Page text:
BACKGROUND: Polymerase chain reaction (PCR) based detection of species specific sequences of the 16S rRNA gene of Tropheryma whippelii is a recently described method for diagnosis of Whipple's disease. AIMS: Comparison of histology with PCR in mucosal samples of patients with Whipple's disease before, during, and after treatment. Detection of T whippelii in peripheral blood mononuclear cells as a non-invasive test for infection. METHODS: Four consecutive patients with histologically proven Whipple's disease were studied prospectively. RESULTS: In untreated patients biopsy specimens taken from regions with PAS positive macrophages gave a positive result with PCR for T whippelii; however, a PCR signal was also found in tissue biopsy specimens from mucosal regions with negative histology. In two of the patients the PCR performed with nucleic acids extracted from peripheral blood mononuclear cells was positive. After treatment with sulfamethoxazole/trimethoprim the PCR became negative after one month in two patients and after two months in the third patient treated, whereas PAS positive macrophages were found throughout the treatment period in two patients and disappeared in only one of them thereafter. CONCLUSIONS: Detection of T whippelii specific sequences based on the PCR is useful to confirm the diagnosis, is able to detect a positive signal in samples taken from histologically negative mucosal areas, and can be used to monitor treatment. The PCR can sometimes be positive in peripheral blood mononuclear cells, but this cellular compartment cannot be taken as a substitute for duodenal biopsy specimens in the diagnosis of Whipple's disease.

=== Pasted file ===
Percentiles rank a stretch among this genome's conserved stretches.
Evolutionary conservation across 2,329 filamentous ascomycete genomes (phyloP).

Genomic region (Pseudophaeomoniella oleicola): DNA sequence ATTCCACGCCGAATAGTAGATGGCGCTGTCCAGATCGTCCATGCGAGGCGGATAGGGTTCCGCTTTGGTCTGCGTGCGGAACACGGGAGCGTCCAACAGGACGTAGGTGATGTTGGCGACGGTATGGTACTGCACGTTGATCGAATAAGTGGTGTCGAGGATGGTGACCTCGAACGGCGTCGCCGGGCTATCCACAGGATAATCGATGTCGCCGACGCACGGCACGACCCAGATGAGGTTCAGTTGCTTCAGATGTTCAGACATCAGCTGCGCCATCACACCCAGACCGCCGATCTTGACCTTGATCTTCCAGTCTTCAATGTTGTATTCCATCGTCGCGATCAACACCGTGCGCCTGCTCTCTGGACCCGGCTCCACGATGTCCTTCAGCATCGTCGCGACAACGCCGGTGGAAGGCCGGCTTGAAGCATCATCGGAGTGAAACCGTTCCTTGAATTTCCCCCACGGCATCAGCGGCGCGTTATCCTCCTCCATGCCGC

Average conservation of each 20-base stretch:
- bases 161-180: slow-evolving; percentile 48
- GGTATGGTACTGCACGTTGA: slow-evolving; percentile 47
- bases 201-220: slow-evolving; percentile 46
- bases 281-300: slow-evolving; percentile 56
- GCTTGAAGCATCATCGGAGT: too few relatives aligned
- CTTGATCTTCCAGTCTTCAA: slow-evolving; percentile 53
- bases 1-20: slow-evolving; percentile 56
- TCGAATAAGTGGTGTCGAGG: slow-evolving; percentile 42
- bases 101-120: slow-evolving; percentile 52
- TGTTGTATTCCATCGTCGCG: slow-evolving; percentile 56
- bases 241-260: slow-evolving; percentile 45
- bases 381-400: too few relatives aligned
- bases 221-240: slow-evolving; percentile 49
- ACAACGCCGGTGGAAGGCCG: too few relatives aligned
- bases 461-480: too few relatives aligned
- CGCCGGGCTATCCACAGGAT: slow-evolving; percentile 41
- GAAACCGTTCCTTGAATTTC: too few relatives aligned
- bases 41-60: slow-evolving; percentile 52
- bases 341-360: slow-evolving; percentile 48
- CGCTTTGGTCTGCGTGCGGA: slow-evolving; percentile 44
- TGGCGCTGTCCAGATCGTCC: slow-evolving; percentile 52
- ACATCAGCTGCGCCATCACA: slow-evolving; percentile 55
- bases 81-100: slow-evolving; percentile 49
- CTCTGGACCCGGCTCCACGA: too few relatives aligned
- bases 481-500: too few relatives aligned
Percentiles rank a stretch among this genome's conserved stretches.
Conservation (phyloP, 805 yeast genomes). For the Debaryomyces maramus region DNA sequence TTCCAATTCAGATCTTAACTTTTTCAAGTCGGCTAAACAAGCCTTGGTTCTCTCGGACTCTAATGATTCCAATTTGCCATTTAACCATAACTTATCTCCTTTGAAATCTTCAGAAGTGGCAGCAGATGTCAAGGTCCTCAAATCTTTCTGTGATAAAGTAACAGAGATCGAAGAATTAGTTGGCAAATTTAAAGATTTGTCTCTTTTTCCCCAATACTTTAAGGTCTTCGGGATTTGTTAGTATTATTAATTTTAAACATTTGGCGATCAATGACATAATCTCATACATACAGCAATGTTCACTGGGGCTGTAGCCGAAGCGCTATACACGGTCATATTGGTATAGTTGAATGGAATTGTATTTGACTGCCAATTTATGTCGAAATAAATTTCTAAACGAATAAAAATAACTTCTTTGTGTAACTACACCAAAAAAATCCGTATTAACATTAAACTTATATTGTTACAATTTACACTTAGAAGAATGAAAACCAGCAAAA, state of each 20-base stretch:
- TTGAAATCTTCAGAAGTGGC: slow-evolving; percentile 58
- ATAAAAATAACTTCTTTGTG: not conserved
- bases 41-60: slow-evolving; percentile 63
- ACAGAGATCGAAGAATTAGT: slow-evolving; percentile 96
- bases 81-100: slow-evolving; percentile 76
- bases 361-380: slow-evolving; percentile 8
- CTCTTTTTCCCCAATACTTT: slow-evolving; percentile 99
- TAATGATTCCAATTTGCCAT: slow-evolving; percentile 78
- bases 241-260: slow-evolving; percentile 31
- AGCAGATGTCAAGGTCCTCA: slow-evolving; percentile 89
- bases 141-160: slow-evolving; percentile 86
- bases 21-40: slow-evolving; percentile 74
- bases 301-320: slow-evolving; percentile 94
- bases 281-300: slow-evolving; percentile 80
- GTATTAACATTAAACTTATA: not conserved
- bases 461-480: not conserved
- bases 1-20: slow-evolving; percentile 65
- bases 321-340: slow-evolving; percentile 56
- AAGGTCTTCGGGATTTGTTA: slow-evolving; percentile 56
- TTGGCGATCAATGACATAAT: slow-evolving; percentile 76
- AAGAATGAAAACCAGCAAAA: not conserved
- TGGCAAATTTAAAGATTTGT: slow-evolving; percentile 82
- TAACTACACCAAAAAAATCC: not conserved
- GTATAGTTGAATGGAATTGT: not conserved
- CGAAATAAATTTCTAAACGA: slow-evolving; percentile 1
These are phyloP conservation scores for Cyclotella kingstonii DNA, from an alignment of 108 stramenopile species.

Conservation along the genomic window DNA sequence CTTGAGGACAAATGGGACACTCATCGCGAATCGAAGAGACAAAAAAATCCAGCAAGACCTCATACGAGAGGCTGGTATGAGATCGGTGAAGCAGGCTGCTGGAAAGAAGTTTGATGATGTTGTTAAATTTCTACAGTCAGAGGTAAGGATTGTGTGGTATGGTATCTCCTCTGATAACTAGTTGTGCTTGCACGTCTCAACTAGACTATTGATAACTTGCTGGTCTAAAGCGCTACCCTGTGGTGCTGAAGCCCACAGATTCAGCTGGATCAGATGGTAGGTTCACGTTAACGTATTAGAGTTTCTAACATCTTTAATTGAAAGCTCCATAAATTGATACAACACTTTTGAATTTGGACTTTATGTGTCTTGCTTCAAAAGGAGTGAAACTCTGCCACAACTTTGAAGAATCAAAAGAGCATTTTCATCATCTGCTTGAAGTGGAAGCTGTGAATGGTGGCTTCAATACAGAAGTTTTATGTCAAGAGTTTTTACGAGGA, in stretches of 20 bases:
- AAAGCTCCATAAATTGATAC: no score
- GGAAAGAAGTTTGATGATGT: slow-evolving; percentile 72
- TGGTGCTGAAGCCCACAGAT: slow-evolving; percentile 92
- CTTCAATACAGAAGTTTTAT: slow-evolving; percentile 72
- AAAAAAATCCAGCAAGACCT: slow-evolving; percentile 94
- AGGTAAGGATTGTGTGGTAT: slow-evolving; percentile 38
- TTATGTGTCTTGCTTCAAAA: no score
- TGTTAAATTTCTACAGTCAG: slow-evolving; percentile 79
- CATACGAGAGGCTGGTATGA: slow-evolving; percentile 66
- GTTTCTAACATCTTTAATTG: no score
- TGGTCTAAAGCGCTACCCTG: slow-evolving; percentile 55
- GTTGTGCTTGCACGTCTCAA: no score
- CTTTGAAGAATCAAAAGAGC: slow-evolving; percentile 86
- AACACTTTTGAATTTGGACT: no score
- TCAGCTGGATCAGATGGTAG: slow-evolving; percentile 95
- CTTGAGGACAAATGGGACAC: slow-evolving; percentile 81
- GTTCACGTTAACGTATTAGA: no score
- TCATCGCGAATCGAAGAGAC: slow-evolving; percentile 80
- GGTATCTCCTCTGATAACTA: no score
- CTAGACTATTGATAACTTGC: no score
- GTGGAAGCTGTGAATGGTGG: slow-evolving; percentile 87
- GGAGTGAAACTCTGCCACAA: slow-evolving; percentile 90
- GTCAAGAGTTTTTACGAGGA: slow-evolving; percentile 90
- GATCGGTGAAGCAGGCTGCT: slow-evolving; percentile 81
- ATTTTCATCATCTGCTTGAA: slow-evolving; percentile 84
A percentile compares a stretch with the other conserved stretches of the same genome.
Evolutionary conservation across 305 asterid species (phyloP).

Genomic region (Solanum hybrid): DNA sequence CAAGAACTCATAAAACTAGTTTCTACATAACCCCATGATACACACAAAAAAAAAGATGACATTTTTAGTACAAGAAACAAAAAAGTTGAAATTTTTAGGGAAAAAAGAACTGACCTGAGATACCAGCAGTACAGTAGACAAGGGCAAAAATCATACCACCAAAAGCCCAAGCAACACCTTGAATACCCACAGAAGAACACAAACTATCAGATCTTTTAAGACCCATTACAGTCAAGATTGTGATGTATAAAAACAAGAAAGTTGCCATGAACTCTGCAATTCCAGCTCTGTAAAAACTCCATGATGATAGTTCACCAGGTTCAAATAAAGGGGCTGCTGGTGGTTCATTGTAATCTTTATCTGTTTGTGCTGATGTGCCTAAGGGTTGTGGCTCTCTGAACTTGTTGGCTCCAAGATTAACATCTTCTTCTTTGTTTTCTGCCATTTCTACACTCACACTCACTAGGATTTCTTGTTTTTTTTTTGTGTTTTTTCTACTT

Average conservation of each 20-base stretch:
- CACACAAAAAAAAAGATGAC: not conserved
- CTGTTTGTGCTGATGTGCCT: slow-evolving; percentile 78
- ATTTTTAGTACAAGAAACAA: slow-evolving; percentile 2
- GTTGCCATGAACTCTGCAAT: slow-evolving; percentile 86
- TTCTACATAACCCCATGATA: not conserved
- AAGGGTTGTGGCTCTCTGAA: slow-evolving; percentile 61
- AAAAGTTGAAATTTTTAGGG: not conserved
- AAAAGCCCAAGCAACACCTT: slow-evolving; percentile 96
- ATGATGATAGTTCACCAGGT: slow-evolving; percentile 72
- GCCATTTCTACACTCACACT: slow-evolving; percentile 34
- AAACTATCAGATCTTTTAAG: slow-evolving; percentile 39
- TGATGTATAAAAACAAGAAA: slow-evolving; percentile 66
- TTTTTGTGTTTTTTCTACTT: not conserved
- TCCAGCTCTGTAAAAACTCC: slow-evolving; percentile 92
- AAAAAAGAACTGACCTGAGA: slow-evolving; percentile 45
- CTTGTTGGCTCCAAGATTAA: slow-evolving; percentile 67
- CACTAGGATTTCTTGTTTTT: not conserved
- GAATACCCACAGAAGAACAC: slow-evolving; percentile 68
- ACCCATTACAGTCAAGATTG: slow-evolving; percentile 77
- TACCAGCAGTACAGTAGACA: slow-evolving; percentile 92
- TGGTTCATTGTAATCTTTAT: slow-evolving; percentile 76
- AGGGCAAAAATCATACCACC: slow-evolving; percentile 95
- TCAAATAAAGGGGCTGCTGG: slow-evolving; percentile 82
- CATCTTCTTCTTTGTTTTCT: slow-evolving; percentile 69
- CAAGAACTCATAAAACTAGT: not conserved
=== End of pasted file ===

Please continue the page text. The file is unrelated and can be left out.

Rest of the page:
Statistics from Altmetric.com
If you wish to reuse any or all of this article please use the link below which will take you to the Copyright Clearance Center’s RightsLink service. You will be able to get a quick price and instant permission to reuse the content in many different ways.